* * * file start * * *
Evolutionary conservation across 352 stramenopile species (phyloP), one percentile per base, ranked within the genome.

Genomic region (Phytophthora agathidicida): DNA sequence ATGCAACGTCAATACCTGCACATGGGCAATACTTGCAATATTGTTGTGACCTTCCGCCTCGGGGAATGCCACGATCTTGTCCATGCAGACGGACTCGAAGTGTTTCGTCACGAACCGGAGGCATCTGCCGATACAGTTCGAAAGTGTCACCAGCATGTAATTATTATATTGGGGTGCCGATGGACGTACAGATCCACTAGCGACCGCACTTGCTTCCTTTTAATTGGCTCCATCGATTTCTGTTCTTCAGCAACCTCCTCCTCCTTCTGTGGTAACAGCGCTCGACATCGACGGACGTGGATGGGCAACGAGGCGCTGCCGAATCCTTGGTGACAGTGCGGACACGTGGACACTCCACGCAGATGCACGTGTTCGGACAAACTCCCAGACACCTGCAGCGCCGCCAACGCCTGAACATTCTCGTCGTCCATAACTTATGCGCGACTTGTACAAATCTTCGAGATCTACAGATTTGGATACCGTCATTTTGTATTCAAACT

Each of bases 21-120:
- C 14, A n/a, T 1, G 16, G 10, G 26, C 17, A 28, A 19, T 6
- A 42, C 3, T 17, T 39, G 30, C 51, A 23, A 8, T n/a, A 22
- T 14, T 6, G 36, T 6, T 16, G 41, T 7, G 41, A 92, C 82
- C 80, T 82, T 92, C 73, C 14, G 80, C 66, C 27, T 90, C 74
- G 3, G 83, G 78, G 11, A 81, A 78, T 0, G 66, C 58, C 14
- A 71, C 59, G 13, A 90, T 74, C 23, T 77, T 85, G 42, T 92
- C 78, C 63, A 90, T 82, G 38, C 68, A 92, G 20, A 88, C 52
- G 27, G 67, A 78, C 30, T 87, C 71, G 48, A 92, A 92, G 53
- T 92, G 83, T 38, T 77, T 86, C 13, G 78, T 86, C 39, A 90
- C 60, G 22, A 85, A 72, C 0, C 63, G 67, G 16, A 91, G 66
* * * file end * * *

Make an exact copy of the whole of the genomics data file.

Evolutionary conservation across 352 stramenopile species (phyloP), one percentile per base, ranked within the genome.

Genomic region (Phytophthora agathidicida): DNA sequence ATGCAACGTCAATACCTGCACATGGGCAATACTTGCAATATTGTTGTGACCTTCCGCCTCGGGGAATGCCACGATCTTGTCCATGCAGACGGACTCGAAGTGTTTCGTCACGAACCGGAGGCATCTGCCGATACAGTTCGAAAGTGTCACCAGCATGTAATTATTATATTGGGGTGCCGATGGACGTACAGATCCACTAGCGACCGCACTTGCTTCCTTTTAATTGGCTCCATCGATTTCTGTTCTTCAGCAACCTCCTCCTCCTTCTGTGGTAACAGCGCTCGACATCGACGGACGTGGATGGGCAACGAGGCGCTGCCGAATCCTTGGTGACAGTGCGGACACGTGGACACTCCACGCAGATGCACGTGTTCGGACAAACTCCCAGACACCTGCAGCGCCGCCAACGCCTGAACATTCTCGTCGTCCATAACTTATGCGCGACTTGTACAAATCTTCGAGATCTACAGATTTGGATACCGTCATTTTGTATTCAAACT

Each of bases 21-120:
- C 14, A n/a, T 1, G 16, G 10, G 26, C 17, A 28, A 19, T 6
- A 42, C 3, T 17, T 39, G 30, C 51, A 23, A 8, T n/a, A 22
- T 14, T 6, G 36, T 6, T 16, G 41, T 7, G 41, A 92, C 82
- C 80, T 82, T 92, C 73, C 14, G 80, C 66, C 27, T 90, C 74
- G 3, G 83, G 78, G 11, A 81, A 78, T 0, G 66, C 58, C 14
- A 71, C 59, G 13, A 90, T 74, C 23, T 77, T 85, G 42, T 92
- C 78, C 63, A 90, T 82, G 38, C 68, A 92, G 20, A 88, C 52
- G 27, G 67, A 78, C 30, T 87, C 71, G 48, A 92, A 92, G 53
- T 92, G 83, T 38, T 77, T 86, C 13, G 78, T 86, C 39, A 90
- C 60, G 22, A 85, A 72, C 0, C 63, G 67, G 16, A 91, G 66